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##

The ACCL algorithm

We first present the ACCL algorithm for the case of binary
variables, presenting the extension to general discrete variables
in Section 6.2. For binary variables
we will say that a variable is ``on'' when it takes value 1; otherwise
we say that it is ``off''. Without loss of generality we assume
that a variable is off more times than it is on in the given dataset.
The target distribution is assumed to be derived from a set of
observations of size . Let us denote by the number of times
variable is on in the dataset and by the number of times
variables and are simultaneously on. We call each of the latter
events a *co-occurrence* of and . The marginal of
and is given by:

All the information about that is necessary for fitting the tree
is summarized in the counts , and
,
and from now on we will consider to be represented by these counts.
(It is an easy extension to handle non-integer data, such as when
the data points are ``weighted'' by real numbers).
We now define the notion of sparseness that motivates the ACCL
algorithm. Let us denote by the number of variables that are
on in observation , where
. Define , the
*data sparseness*

If, for example, the data are documents and the variables represent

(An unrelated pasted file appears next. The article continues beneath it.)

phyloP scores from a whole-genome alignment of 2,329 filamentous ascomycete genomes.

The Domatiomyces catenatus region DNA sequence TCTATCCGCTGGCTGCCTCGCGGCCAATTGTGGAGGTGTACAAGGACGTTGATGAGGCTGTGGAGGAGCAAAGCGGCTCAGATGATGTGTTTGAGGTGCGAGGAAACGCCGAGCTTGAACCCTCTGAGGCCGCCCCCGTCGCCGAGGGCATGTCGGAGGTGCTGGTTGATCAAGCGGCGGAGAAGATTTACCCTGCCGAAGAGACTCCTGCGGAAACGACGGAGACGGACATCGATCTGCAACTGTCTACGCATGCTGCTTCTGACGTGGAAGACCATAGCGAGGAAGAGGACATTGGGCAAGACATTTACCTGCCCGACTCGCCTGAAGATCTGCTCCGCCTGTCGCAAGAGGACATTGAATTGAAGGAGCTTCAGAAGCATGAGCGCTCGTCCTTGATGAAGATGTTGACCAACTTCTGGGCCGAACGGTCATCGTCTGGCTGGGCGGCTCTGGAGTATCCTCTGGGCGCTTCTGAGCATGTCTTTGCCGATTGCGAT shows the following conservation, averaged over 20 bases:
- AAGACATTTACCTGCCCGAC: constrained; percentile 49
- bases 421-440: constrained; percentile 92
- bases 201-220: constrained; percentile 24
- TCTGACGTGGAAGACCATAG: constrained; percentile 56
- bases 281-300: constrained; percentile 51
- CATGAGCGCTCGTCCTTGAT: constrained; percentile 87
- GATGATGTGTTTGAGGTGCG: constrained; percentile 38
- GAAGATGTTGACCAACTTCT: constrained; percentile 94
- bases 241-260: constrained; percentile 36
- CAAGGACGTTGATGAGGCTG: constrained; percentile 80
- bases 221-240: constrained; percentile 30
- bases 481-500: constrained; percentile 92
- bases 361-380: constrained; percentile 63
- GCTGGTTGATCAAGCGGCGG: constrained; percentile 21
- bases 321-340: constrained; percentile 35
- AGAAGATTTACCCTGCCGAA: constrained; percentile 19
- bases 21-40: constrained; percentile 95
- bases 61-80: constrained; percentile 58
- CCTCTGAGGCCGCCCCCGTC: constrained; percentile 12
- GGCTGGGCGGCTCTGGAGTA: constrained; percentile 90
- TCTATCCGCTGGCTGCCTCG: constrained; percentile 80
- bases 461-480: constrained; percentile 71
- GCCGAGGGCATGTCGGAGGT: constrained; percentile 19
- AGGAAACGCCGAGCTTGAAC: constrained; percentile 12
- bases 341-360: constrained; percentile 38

words from a vocabulary, then represents the maximum number of
distinct words in a document. The time and memory requirements of
the algorithm that we describe depend on the sparseness ; the lower
the sparseness, the more efficient the algorithm. Our algorithm will
realize its largest performance gains when .
Recall that the CHOWLIU algorithm greedily adds edges to a
graph by choosing the edge that currently has the maximal value of mutual
information. The algorithm that we describe involves an efficient
way to rank order mutual information. There are two key aspects
to the algorithm: (1) how to compare mutual information between
non-co-occurring variables, and (2) how to compute co-occurrences
in a list representation.

**Subsections**

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** Up:** The accelerated tree learning
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Journal of Machine Learning Research
2000-10-19